Landing in Buenos Aires, Argentina, at the beginning of the 19th century.
Historical travelogue by Emeric Essex Vidal and Rudolph Ackermann.
NEAR the centre of the city, a little to the north of the citadel is constructed a mole of rough stone, intended for a landing-place. It is about two hundred yards long, twelve wide, and six high. Notwithstanding this projection, the river is so shoal, that boats are very seldom able to approach it, and five or six carts are constantly plying for the purpose of landing passengers.
Pelisse of levantine silk, or Terry velvet, of a rich brown colour (couleur d’oreille d’ours), made plain and high to fasten in front, with a neat standing collar, edged with satin of the same colour. The velvet (velours epingle), which promises to be very fashionable this winter, has not been worn for many years: it looks like very narrow’ cords, and forms elegant trimmings for silk pelisses: the ceinture, which fastens with a gold buckle in front, and the leaves and knots of the trimming, are made of it.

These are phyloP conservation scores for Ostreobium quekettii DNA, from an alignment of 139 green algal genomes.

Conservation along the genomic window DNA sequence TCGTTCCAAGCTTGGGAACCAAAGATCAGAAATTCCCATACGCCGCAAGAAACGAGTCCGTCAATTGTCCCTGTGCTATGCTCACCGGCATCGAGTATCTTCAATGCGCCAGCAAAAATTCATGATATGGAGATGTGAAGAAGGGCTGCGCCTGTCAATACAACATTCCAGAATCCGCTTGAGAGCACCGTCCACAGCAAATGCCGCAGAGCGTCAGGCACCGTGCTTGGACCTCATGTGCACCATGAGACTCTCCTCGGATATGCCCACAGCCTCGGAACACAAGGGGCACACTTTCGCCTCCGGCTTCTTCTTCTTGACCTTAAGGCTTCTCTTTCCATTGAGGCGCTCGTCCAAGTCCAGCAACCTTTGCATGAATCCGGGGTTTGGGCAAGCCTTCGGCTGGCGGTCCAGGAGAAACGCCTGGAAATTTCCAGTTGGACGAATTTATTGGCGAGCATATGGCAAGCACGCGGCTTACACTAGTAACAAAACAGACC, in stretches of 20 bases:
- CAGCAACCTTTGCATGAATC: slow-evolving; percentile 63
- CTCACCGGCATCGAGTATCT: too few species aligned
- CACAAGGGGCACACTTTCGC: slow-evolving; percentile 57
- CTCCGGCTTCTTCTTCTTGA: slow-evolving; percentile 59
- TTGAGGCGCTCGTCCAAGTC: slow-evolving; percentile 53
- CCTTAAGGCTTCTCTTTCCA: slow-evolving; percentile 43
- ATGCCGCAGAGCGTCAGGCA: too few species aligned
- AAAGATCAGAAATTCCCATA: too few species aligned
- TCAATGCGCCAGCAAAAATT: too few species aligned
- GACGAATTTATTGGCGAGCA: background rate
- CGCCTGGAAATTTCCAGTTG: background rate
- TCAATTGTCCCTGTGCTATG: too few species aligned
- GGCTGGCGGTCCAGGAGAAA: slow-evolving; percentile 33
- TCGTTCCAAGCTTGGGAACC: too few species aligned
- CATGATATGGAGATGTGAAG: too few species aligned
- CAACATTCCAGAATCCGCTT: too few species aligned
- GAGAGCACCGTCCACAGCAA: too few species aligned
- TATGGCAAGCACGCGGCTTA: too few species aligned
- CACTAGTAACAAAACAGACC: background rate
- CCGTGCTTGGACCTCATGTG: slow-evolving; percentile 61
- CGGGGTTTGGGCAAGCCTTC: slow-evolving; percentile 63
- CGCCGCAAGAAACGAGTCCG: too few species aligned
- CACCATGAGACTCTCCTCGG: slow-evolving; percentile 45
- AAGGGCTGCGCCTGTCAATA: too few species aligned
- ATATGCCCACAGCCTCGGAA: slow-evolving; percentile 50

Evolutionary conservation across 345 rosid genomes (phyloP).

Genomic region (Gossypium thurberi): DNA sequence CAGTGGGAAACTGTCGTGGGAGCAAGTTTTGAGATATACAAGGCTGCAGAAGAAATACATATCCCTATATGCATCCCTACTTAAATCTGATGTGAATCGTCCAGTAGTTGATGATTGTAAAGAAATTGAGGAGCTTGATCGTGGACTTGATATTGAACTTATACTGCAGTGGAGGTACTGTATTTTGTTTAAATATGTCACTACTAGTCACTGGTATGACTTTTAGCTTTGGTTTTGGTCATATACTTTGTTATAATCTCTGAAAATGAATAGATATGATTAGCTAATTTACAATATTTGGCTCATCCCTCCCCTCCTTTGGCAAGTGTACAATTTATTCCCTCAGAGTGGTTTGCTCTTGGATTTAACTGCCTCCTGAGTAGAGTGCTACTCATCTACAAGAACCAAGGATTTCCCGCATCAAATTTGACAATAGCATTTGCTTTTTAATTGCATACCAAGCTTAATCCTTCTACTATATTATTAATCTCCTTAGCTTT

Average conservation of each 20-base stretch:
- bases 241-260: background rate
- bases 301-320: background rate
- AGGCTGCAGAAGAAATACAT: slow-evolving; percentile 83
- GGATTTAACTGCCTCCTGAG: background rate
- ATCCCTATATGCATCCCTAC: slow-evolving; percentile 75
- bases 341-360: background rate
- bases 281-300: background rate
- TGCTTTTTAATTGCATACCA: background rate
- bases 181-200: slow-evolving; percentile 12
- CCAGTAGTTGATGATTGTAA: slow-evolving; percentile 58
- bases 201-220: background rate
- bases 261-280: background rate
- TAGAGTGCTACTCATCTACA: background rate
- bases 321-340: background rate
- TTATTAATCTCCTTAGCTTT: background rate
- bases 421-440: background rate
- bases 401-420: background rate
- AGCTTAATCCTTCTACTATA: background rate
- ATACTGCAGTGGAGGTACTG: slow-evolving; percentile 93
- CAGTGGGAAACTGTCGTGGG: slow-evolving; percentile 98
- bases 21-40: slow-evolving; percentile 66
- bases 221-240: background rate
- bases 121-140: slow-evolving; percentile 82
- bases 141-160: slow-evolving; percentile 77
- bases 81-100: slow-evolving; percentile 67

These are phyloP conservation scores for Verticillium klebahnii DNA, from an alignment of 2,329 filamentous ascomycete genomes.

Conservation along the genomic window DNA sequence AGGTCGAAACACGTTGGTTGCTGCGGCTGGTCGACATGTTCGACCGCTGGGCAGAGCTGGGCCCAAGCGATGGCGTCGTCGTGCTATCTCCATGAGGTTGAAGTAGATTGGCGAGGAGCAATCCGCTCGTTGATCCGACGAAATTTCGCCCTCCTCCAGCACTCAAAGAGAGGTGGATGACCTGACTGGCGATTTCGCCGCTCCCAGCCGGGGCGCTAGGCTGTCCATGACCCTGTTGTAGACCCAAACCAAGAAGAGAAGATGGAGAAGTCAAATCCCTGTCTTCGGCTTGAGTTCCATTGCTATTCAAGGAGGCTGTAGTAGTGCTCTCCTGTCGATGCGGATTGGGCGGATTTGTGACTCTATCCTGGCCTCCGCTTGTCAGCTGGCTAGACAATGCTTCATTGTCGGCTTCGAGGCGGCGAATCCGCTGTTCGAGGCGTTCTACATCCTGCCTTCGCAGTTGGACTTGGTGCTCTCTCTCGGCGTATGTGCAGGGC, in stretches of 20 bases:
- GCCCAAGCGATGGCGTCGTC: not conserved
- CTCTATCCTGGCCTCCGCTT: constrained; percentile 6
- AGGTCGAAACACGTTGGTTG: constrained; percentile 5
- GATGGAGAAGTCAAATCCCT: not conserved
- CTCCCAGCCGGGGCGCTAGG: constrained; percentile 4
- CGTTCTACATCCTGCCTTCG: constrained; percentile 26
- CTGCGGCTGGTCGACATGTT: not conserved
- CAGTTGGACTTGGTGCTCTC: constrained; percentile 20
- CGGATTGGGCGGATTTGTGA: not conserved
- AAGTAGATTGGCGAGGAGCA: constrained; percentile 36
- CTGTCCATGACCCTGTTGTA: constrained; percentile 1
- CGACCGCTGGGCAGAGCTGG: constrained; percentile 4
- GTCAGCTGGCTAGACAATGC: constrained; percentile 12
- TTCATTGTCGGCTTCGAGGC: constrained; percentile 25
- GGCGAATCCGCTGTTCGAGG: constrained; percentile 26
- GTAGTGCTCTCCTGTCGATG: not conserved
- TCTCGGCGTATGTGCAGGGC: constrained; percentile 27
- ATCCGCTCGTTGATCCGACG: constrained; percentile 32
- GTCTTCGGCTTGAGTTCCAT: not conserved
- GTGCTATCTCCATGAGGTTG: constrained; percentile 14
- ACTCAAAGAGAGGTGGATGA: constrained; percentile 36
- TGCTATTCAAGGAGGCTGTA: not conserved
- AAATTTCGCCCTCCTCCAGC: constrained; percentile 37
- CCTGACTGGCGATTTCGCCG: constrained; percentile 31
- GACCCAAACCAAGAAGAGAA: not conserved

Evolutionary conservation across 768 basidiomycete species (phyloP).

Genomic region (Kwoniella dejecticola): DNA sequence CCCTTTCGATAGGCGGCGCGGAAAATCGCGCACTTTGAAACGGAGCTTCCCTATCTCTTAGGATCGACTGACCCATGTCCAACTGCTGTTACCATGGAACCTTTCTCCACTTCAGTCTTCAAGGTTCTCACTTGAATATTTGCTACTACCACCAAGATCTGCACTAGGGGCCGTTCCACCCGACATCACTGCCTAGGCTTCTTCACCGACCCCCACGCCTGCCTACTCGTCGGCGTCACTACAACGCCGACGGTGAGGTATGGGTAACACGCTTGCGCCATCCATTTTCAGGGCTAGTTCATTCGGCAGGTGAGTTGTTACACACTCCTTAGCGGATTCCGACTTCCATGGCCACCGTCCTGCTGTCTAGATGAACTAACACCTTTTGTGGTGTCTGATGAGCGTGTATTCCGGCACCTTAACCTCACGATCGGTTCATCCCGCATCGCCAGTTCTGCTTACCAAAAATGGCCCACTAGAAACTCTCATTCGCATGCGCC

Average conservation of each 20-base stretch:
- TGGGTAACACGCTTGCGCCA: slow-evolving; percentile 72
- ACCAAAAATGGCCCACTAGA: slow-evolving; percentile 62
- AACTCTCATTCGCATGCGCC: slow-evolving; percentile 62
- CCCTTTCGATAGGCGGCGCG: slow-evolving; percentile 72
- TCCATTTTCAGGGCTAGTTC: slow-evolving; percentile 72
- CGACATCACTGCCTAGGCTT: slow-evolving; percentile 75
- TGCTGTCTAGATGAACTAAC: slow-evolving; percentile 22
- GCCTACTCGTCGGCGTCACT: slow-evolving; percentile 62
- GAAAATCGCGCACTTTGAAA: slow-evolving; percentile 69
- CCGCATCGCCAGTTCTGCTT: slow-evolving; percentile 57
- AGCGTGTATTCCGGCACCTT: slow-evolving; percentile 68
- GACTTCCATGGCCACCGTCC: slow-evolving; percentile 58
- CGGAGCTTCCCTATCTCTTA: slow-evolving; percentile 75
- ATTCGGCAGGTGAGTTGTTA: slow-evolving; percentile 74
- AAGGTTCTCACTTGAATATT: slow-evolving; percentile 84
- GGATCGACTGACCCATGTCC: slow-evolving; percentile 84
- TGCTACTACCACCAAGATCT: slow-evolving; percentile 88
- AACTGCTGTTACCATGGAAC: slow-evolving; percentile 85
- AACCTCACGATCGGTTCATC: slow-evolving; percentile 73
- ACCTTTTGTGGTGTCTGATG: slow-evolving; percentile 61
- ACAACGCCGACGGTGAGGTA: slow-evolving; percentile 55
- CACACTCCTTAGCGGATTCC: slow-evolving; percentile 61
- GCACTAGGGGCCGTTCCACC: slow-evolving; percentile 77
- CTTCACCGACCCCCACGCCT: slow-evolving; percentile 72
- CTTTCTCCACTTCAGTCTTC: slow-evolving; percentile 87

TÜRKEY forwarded to the Exhibition of 1862 a large contribution of carpets of every description, which, whether for richness and harmony of colour, good design, and excellent make, fully sustained the reputation which that country has so long held for woven fabrics. There were upwards of forty-six exhibitors in this class (22); and prize medals were awarded collectively to the manufacturers of Phillipopoli, Salonica, Saroukhan, and Ushak.
Marie-Josephine Louise Bénédicte of Savoy, Princess of Savoy and, through her marriage, Countess of Provence and wife of the pretender to the throne of France, was born in Turin on September 2, 1753 and died at Hartwell House (Hartwell, Buckinghamshire, United Kingdom) on November 13, 1810. Wife of Louis-Stanislas-Xavier of France, Count of Provence and future Louis XVIII, she escaped the French Revolution and ended her life in exile.